The second theme that Toews discussed is how the budget was adjusted to help individuals when it comes to the price at the pump.
“Affordability is a big issue and of course we’re dealing and living through a time of high inflation. A time of inflation rates we haven’t really seen since the mid-80s,” said Toews. “Last fall we rolled out an affordability plan, a comprehensive plan that’s based firstly on tax relief. We suspended the fuel tax in the province, that full suspension took affect January 1 it will go right till the end of June. The program doesn’t end in June it continues on, and it will be a program in perpetuity. Every time energy prices go up once WTI West Texas Intermediate oil prices hits $80 the fuel suspension program starts to take affect with a full suspension of our fuel tax when oil hits $90. Albertans can benefit from an owned resource on an annualized basis that is a $1.3 billion saving for Albertans and Alberta businesses. We’ve also been providing electricity rebates providing relief from high electricity prices. In total over the course of the fiscal plan it amounts close to $1 billion in utility relief through that rebate program. We’re also providing direct support to families, to seniors, and to our most vulnerable.”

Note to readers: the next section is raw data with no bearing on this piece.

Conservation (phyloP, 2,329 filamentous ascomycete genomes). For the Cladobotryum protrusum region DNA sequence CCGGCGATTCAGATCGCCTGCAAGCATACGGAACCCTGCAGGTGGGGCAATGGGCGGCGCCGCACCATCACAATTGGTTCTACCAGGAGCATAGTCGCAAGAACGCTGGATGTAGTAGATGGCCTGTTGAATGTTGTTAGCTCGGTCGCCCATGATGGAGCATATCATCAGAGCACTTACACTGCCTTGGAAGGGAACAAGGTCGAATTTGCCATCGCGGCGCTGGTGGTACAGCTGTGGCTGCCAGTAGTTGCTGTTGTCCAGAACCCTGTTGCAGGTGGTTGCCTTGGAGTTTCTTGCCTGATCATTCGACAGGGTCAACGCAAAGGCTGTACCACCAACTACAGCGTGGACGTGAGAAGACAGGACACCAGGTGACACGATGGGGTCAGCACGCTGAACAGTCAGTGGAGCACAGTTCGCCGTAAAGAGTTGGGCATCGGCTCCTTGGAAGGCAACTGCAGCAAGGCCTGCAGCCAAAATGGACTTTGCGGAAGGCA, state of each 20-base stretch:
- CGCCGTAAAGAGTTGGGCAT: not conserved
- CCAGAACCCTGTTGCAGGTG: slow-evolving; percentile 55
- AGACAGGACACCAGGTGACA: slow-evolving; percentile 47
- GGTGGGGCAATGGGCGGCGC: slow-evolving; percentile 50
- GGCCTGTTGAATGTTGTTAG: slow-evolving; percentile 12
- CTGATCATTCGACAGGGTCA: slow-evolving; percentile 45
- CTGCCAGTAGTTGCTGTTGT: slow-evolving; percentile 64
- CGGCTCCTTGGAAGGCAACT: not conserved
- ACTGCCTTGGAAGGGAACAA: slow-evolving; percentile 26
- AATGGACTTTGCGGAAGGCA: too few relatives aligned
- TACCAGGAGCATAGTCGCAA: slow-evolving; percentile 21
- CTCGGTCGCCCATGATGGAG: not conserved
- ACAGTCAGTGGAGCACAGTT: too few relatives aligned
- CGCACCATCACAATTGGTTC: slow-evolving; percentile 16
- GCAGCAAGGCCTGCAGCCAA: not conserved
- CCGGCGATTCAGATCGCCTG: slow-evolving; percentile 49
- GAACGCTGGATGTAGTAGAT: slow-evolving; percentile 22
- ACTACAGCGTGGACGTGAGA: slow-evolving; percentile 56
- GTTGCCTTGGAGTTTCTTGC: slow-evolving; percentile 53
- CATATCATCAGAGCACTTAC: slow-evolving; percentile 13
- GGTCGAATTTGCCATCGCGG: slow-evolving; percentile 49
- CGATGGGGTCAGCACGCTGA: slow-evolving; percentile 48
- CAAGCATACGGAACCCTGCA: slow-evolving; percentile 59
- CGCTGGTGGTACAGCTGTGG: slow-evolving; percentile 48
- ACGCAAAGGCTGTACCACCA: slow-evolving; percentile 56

From here Toews moved on to the next theme which was assisting Alberta post secondary students with their loans.
“In this budget we have announced additional support for post secondary students. Reducing the interest rate to student loans to prime, but also extending the grace period by six months. Now that grace period historically has been effectively from the date of graduation and six months thereafter, and during that period interest is not accrued on student loans and payment is not required. We are extending the period from six months to one year. Again assisting students after graduation, getting into the workforce before they have to start paying their student loans back, and before interest starts to accrue on those student loans. We’re also increasing the income threshold for our program that provides relief from student repayment, and prior to this budget, when an individuals income hits $25,000 they were no longer eligible for the relief from the repayment of some loans. We’re moving that threshold up to $40,000 just recognizing that everything is going up and that individuals that are making less than $40,000 can use support assistence through extending that grace period during that time.”
Somewhat related to the increased population, Toews discussed the budget will also aid the healthcare sector by attracting more healthcare workers into Alberta, and increasing the number of available students who can go through university programs to become a healthcare worker.